Reading is essential for learning and development but with the distractions of PlayStations, Xboxs, iPads, toys, TV and peer pressure, it doesn’t always get the attention it deserves. Helping your child enjoy reading is one of the most important things you can do as a parent and it’s well worth the investment of your time and energy.
Children will learn reading skills in school, but often they come to associate reading with work, not pleasure. As a result, they lose their desire to read. And it is that desire – the curiosity and interest – that is the cornerstone to using reading and related skills successfully.
By far the most effective way to encourage your child to love books and reading is
to read aloud to them and the earlier you start, the better. Even a baby of a few months can see pictures, listen to your voice, and turn cardboard pages. Make this time together a special time when you and your child share the pleasure of a story without the distractions of TV or telephones.
You may be surprised to find that a well-written children’s book is often as big a delight to you as it is to the children. And don’t stop taking the time to read aloud once your child has learned to read for themselves. At this stage, encourage your child to read to you some of the time. This shared enjoyment will continue to strengthen your children’s interest and appreciation.
While your child is very small, it’s a good idea to start a home library for him/her, even if it’s just a shelf or two. Be sure to keep some books for little children to handle freely. How you handle books will eventually influence how your children treat them. Children imitate, so if they see that you enjoy reading and treat books gently and with respect, it is likely that they will do the same.
Why reading matters
Much research has been published to support the argument that reading to your child has many benefits for their personal, educational and social development. Here are the five key reasons why reading to your child matters, as outlined by the National Literacy Trust.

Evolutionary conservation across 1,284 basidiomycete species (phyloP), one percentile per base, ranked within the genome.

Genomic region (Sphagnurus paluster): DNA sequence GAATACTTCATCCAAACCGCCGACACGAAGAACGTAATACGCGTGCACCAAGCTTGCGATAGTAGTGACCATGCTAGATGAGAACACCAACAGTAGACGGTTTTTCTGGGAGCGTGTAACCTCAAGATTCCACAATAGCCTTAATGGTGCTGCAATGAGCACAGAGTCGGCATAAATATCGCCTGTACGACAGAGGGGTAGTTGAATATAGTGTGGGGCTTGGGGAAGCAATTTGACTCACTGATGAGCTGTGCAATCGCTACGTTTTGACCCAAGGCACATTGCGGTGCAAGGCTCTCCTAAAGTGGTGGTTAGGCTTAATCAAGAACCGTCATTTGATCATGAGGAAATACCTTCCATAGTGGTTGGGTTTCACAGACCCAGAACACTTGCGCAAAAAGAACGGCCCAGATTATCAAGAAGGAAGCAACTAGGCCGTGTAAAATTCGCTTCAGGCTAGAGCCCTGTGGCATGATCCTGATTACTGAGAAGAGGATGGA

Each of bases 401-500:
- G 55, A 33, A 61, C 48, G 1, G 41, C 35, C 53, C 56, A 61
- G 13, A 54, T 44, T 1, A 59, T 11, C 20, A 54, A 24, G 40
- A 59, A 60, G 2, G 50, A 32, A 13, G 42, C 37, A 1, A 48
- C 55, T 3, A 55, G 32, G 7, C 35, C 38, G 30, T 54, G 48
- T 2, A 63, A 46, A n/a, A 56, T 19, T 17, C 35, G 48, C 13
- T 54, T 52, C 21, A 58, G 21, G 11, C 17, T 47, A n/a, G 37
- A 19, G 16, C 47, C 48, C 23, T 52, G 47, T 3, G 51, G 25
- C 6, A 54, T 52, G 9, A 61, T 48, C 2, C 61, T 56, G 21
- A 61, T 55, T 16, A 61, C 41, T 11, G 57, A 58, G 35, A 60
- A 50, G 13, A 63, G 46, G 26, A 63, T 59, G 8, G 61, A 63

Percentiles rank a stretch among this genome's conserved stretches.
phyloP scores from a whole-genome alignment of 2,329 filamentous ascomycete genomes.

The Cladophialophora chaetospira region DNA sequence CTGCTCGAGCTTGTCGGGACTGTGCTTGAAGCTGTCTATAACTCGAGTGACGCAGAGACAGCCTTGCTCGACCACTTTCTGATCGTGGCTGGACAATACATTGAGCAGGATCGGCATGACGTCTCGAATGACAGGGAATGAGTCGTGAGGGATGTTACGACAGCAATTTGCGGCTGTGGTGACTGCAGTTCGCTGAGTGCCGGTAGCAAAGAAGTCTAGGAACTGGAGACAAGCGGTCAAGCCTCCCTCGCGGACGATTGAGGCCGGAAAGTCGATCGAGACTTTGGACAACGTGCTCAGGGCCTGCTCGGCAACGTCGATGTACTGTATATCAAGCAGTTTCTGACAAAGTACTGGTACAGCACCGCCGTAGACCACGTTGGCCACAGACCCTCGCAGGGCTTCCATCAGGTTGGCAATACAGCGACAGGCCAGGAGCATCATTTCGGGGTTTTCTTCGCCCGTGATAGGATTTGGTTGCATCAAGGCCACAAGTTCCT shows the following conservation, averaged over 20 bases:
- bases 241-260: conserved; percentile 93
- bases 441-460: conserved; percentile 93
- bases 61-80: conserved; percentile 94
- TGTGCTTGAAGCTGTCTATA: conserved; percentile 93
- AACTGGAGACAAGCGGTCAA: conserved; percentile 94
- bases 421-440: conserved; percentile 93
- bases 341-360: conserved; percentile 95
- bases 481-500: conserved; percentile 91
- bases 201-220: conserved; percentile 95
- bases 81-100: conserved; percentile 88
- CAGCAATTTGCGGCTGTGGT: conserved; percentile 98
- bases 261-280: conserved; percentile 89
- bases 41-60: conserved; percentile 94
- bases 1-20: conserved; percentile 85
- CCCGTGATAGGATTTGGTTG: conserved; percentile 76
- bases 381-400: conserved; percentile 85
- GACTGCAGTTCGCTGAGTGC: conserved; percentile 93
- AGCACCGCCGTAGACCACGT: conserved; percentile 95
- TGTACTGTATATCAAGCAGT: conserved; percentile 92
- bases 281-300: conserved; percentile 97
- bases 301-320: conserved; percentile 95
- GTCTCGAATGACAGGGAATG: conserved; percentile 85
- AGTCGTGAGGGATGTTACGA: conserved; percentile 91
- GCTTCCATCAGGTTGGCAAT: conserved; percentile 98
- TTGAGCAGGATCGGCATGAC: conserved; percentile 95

- You’ll be helping your child to succeed. Research evidence shows that your involvement in your child’s reading and learning is more important than anything else in helping them to fulfil their potential.
- You’ll be supporting your child’s language and understanding because books contain new words and concepts.
- Books support parent-child bonding in a fun, relaxed way.
- Readers are more confident and as they grow this confidence will mean they have access to greater job opportunities.
- The love of books lasts a lifetime. If children enjoy books from an early age they are likely to continue to enjoy them as they grow up, providing them with a wonderful source of pleasure and escapism.
Fiona Binns, Editor of Bradford Parents On The Go, talks about her experience of reading and her love for books.
A love for reading begins at home
I remember my mum and dad reading endless fairy tales and stories to me as a child. As a five year old I remember them reading the classics like Cinderella, Rapunzel and Snow White and the Seven Dwarfs with me.
As I got older I remember lying in my bed looking at my beautiful old wardrobe wishing desperately that I too could disappear to meet my favourite characters from ‘The Chronicles of Narnia’.
I remember ‘The Famous Five’, the four children, Julian, George, Dick and Anne with their mongrel dog Timmy who together solved mysteries and became tangled up with smugglers and other criminals!
Then the schoolgirls of Malory Towers – Darrell Rivers and her friends Alicia, Betty and Sally. The girls’ boarding school located in picturesque surroundings by the sea in Cornwall.
And finally ‘The Secret Diary of Adrian Mole Aged 13 ¾’ – I not only wept at how screamingly funny it was, I was touched too and moved by its content.
My own worn-out and scribbled in copies of all the above books would have to be some of my most treasured possessions… my own children think they are old and grotty but I know they will one day feel the same way about their current favourites ‘The Gruffalo’, ‘Gangsta Granny’ and ‘The Twits’.
Are you looking for a fun activity to keep your primary age pupils entertained during the Spring Bank holidays?
The Curriculum Innovation team are running 4 Minecraft meets on Wed 31 May & Thu 1 June at The Innovation Centre, in Bradford
One of the biggest school football festivals in the country takes place this week as almost a thousand youngsters from across the district take to the field.
The Bradford District Schools 5 v 5 Football Festival celebrates its 20th anniversary this year at the start of a big week for football in the district.
The tournament kicks off today at Keighley’s Marley Activities and Coaching Centre.
There will be 120 teams of boys and girls between the ages of eight and 14 taking part in the festival.
The event, organised by Bradford Council’s Sport & Culture Service is for the first time supported by Bradford based Square Apple Café.
Bradford Council’s assistant director of sport and culture Phil Barker said: “Primary and secondary school pupils from all over the district will be taking part in this five-a-side festival and I hope friends and relatives will go along and give them some support.
“It is important that young people are provided with enjoyable opportunities to take part in physical activity and sport.